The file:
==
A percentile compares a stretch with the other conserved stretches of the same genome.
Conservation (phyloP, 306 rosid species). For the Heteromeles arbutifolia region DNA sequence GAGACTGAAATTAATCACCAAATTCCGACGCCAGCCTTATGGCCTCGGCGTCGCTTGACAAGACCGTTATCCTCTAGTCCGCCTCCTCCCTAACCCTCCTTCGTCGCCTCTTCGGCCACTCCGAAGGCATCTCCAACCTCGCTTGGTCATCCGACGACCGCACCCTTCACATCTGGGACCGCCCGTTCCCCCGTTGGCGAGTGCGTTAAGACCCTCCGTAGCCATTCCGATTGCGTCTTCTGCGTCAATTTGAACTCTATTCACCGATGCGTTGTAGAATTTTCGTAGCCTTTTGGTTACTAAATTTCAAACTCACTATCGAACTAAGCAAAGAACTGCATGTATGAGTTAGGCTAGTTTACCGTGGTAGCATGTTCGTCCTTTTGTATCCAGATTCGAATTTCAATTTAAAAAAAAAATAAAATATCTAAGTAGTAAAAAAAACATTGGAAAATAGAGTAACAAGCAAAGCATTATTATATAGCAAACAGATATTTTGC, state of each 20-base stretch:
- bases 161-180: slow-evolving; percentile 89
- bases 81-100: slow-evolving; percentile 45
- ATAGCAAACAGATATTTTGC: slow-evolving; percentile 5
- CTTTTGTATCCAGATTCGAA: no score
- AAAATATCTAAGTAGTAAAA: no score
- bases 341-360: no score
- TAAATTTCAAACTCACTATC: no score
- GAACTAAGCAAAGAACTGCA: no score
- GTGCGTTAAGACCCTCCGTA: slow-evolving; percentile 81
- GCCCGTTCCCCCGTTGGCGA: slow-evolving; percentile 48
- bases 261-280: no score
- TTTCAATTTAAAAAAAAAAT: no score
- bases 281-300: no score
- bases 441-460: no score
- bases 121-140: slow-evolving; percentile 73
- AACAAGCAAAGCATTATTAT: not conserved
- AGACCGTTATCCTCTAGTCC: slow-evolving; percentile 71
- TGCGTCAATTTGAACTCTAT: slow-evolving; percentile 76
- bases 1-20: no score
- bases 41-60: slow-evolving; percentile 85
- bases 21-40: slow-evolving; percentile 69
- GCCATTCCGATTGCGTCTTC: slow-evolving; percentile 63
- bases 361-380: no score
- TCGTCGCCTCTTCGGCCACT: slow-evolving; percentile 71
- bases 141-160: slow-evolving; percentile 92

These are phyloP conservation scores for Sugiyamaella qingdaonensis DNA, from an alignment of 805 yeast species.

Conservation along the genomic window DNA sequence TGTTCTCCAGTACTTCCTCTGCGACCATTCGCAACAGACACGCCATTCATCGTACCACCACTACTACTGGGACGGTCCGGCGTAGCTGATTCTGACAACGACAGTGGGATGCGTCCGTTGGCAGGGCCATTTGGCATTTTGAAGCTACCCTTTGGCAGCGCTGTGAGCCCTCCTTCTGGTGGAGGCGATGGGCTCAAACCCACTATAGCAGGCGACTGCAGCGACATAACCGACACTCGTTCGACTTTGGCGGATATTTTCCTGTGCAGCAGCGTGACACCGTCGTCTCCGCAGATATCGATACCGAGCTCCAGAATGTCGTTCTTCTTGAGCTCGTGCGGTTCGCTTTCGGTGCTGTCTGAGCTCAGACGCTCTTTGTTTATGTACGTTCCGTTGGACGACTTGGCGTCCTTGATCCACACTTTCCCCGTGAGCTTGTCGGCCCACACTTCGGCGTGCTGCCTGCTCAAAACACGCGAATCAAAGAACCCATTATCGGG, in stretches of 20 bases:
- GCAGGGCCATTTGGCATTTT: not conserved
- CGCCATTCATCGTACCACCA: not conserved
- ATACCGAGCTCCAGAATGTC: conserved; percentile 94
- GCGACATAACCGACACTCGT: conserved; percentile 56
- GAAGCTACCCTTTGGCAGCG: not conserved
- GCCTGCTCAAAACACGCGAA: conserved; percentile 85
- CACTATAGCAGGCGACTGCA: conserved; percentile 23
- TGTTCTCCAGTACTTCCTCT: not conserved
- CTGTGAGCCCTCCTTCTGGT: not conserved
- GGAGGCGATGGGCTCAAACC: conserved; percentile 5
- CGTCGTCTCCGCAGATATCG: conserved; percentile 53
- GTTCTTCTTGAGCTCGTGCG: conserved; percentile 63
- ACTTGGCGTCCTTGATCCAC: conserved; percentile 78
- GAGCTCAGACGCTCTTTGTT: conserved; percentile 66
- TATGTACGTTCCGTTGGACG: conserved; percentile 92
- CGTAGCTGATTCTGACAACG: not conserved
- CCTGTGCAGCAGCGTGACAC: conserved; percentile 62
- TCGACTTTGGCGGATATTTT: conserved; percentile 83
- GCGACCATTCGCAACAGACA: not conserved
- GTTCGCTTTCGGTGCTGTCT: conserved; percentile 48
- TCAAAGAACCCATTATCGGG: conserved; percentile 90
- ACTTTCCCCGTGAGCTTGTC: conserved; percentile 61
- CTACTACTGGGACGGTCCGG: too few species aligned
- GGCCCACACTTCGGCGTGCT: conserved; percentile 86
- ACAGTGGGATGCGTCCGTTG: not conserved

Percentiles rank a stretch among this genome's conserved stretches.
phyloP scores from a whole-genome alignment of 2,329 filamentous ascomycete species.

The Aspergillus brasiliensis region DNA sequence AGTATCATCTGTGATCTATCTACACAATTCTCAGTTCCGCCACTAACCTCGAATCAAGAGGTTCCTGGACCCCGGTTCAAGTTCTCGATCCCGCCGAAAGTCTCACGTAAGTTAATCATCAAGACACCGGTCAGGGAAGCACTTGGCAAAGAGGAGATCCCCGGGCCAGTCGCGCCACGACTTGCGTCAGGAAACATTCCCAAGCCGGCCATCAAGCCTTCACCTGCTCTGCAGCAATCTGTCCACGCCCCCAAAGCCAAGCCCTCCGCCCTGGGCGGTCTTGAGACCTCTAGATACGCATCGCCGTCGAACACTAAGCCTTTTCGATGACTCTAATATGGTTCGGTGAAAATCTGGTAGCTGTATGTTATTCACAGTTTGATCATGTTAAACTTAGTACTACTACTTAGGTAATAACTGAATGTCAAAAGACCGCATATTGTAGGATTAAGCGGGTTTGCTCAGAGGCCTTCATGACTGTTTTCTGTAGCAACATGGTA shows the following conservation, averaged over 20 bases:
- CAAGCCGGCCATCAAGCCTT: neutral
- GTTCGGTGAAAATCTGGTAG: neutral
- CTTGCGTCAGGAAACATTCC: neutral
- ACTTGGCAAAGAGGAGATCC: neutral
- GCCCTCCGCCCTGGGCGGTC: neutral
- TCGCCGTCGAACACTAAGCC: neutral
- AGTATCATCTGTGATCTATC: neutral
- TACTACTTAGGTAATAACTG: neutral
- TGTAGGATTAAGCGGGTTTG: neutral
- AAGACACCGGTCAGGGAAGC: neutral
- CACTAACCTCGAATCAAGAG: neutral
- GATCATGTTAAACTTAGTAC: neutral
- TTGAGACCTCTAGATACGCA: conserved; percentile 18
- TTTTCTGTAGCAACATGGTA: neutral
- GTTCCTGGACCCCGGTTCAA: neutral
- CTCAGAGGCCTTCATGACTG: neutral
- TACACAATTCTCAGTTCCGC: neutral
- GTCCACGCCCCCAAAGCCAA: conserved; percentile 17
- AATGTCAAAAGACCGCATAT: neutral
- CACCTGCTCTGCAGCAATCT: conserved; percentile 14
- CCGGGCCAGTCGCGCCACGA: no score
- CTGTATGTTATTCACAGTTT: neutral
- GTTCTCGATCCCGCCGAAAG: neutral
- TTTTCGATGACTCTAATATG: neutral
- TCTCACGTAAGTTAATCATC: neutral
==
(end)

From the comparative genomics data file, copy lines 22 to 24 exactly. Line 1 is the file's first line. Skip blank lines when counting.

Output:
- bases 41-60: slow-evolving; percentile 85
- bases 21-40: slow-evolving; percentile 69
- GCCATTCCGATTGCGTCTTC: slow-evolving; percentile 63